Magnolia Morgan has no idea just how special she is. A librarian obsessed with the ancient world, she stumbles onto her wildest dreams just talking to Isaac one night. A man she would never consider talking to her, she is enraptured and excited that for once, her normal dull existence is going to be shaken up by the sexy bar owner who kisses like the devil. But other forces are at work against the Brotherhood, forces that have been working in the shadows, watching, planning…and they want Maggie as well. Isaac is going to have to rely on all his strength and experience to ensure she becomes his for all time because the fate of the world is in her hands.

my review

In a lot of ways this book is fine. The writing is fine. The sexy times are fine. The world and the plot are shallow, but fine. The editing is a little dodge, but mostly fine. The book is mostly fine. I’m sure plenty of people will enjoy it.

The problem is that it is like someone said to me, “Hey, go ahead and make a list of ALL your most hated cliches and tropes and we’ll just put them ALL in a single book for you.” Man, this story and the characterizations in it hit just about all of my least favorite things to find in a book, especially a romance.

But what really clinched it for me was two things. One, Isaac goes about bonding Maggie (and all the men knew he was doing so), but at no time is Maggie made aware of this. Which I considered problematic. Consent is a thing, ya’ll! And, two, all the men—the MC and the side characters who will be the MCs of future books—were complete douche bags, especially in the way they thought and talked about women. It’s kinda hard to invest yourself in a romance with men you literally find yourself wrinkling your nose and sneering at. And that’s before we even get into all of the gross gay, “lady boy,” and sexist jokes. Take the worst locker room, dude-bro banter and multiply it a few times.  No, I did not appreciate these MCs at all. And I have no desire to spend any more time with them.

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Book Review: Winter’s Orbit, by Everina Maxwell

I borrowed an audio copy of Everina Maxwell‘s Winter’s Orbit through my local library.

Winter's Orbit Everina maxwell

While the Iskat Empire has long dominated the system through treaties and political alliances, several planets, including Thea, have begun to chafe under Iskat’s rule. When tragedy befalls Imperial Prince Taam, his Thean widower, Jainan, is rushed into an arranged marriage with Taam’s cousin, the disreputable Kiem, in a bid to keep the rising hostilities between the two worlds under control.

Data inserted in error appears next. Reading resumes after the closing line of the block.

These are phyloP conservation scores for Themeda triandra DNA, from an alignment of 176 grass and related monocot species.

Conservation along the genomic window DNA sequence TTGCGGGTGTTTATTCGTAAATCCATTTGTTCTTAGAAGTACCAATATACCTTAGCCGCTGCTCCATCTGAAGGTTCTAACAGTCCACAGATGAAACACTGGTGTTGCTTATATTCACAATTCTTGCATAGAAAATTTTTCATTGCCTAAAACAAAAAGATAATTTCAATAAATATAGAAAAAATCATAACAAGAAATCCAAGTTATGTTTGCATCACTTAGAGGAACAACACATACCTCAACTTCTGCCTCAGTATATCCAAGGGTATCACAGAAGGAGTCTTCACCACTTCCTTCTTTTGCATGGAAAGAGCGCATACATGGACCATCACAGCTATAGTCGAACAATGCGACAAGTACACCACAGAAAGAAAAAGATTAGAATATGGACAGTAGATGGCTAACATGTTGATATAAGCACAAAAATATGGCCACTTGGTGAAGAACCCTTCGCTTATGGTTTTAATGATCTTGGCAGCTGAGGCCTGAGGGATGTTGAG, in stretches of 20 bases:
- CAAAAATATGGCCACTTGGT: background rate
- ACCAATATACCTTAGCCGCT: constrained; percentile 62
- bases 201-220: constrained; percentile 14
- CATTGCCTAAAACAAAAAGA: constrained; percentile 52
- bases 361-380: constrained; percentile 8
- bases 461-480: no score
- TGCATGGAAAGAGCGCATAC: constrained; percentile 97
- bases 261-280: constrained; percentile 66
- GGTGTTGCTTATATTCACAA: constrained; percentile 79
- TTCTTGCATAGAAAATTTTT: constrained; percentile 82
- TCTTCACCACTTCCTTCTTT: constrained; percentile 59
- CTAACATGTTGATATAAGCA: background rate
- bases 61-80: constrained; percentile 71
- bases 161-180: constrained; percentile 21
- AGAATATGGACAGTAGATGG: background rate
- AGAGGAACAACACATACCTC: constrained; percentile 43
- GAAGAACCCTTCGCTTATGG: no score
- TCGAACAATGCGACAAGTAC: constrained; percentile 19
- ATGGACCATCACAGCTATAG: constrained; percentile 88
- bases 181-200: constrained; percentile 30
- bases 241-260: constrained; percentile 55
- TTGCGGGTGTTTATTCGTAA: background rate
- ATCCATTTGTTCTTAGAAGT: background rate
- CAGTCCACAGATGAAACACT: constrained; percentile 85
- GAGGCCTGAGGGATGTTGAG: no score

But when it comes to light that Prince Taam’s death may not have been an accident, and that Jainan himself may be a suspect, the unlikely pair must overcome their misgivings and learn to trust one another as they navigate the perils of the Iskat court, try to solve a murder, and prevent an interplanetary war… all while dealing with their growing feelings for each other.

my review

I borrowed an audio copy of this book in order to have something to listen to as I folded laundry and such. Then, I spent about a day and a half finding other chores to do, so that I could keep listening. This is both the curse and the blessing of a good audiobook.

I very much enjoyed this—the story, writing, and the narration. The story kept me engaged, the romance was worth rooting for, the writing was crisp and easy to follow (with some pointed humor in it), and the narrator did a good job. Though he (the narrator, Raphael Corkhill) did start audibly swallowing about half way through and that irritated me a little.

I thought both Kiem and Jainan were marvelous character and the difficulty of both of their situations came across well. I did think their continued misunderstanding of one another went on too long and it became notably artificial. But it did make the resolution feel like a payoff for putting up with it. I liked the side characters and the world in general. So, all in all, I’d call this a winner and I’ll be back for more of Maxwell’s writing in the future.

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Other Reviews:

Winter’s Orbit – LGBT Book Review